Behind the library circulation desk, Norma Nelson's hands have power. One hand gives a child his first book to read, while the other collects a tardy borrower's late fees. Both tasks are part of the job.
Nelson, 65, has seen a lot in her more than four decades with the Tampa-Hillsborough County Public Library System.
The date stamp is gone, replaced by a computer scanner and self checkout. She no longer mails late notices. Instead an automated system calls patrons who keep books past their due dates. Gone, too, is the card catalogue. Today everything is digitized, computerized.
Nelson, who some patrons said looked like Diana Ross, remembers the old way of doing things on a typewriter and a 10-key calculator. She stood all day in stylish heels. These days, she wears more sensible shoes.
In September, Nelson will retire as one of the library system's longest-serving employees. She has worked for 45 years. Now, she steps away on her own volition. The timing is right, she said, noting upcoming budget cuts that could affect the county's library system.
"I feel like I'm blessed," said Nelson, who works at the Brandon Regional Library. "I'm happy I'm in this position now."
Nelson's career began as a volunteer at Tampa's Ybor City branch. She later became a paid employee when she moved to the main library branch, also in Ybor, on Seventh Avenue near the police department. From the beginning, Nelson says she always enjoyed talking with the patrons.
"The fact that they walked in and needed something and you could give them what they needed," said Nelson, who lives in Jackson Heights. "That gave me a sense of elation."
Her hourly wage of $1.07 back in 1966 wasn't a lot of money. She took joy in the satisfaction that came from providing exemplary service.
"I pride myself in the service I give the customers," Nelson said. "You always want the customer to have a positive feeling about the library when they leave, because you are the library."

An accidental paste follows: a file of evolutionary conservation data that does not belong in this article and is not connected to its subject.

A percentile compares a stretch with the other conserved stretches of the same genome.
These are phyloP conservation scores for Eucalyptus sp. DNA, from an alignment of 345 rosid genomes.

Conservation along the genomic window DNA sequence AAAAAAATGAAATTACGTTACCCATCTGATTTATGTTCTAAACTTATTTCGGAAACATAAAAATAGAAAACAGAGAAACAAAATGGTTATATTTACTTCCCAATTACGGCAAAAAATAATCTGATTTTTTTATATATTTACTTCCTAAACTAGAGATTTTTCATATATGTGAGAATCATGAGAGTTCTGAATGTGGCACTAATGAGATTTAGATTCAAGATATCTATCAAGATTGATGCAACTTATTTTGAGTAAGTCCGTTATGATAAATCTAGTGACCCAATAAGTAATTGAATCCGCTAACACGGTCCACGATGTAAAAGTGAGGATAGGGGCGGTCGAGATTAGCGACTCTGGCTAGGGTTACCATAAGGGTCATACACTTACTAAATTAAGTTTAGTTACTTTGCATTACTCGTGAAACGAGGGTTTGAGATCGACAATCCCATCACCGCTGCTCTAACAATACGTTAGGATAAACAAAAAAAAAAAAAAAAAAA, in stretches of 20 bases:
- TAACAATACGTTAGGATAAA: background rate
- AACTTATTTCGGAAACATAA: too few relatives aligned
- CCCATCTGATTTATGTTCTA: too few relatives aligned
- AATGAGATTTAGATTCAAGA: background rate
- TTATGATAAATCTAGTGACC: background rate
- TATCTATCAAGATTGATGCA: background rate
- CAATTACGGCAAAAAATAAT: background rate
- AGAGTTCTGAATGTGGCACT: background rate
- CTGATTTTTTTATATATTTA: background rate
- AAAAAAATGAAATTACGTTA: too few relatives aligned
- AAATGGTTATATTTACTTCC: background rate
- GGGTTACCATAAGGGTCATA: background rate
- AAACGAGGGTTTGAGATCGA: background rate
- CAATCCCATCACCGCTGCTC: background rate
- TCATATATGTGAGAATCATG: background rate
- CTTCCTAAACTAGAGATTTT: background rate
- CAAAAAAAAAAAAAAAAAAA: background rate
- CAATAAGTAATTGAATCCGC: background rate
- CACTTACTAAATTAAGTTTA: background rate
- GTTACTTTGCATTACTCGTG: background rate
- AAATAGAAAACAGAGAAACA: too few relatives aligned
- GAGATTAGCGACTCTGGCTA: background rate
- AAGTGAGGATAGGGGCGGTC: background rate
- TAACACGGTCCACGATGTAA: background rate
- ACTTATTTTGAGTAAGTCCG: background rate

The care she gave to library patrons also extended to her fellow employees. When the libraries were still funded through the city, Nelson served as a union representative. Ann Bush, her former supervisor, remembers her devotion to the workers.
"Norma was so diligent in taking care of people," Bush said. "She really watched out for our staff."
Service outside of the library's walls also has always been important to Nelson. She is a member of the local NAACP chapter, the Philos of Sigma Gamma Rho Sorority and Mount Calvary Seventh-day Adventist Church in Tampa.
"My purpose is to serve others," Nelson said. "In serving others, we need to see what's best for the total concerned."
Brandon Regional Library principal librarian and branch manager Vickie Ricketts said Nelson was always a model leader.
"I was so glad she was here when I arrived," Ricketts said. "She has kept our circulation staff organized so everybody knows where they should be. It makes running a big library much easier when I have someone like her working for me."
The only regret Nelson has is that she didn't go beyond her associate's degree to learn more about computers. An aspiring businesswoman, she said she left the University of South Florida after a short time because there were so few black women on campus.
"If I had taken a course a year, I could have had a master's degree," Nelson said in a recent interview.
Other things in her life took precedence, such as her husband, who is now deceased, and their two children.
When computers began providing research conveniences through search engine companies such as Google, Nelson thought the library would fold up. She's glad she was wrong.
As she approaches retirement, Nelson looks forward to spending time with her grandchildren, gardening, traveling and evangelizing.
At her church, she has a pet project that will let her continue doing what she knows best. She wants to start a library and turn a new page.
Belinda Kramer can be reached at email@example.com.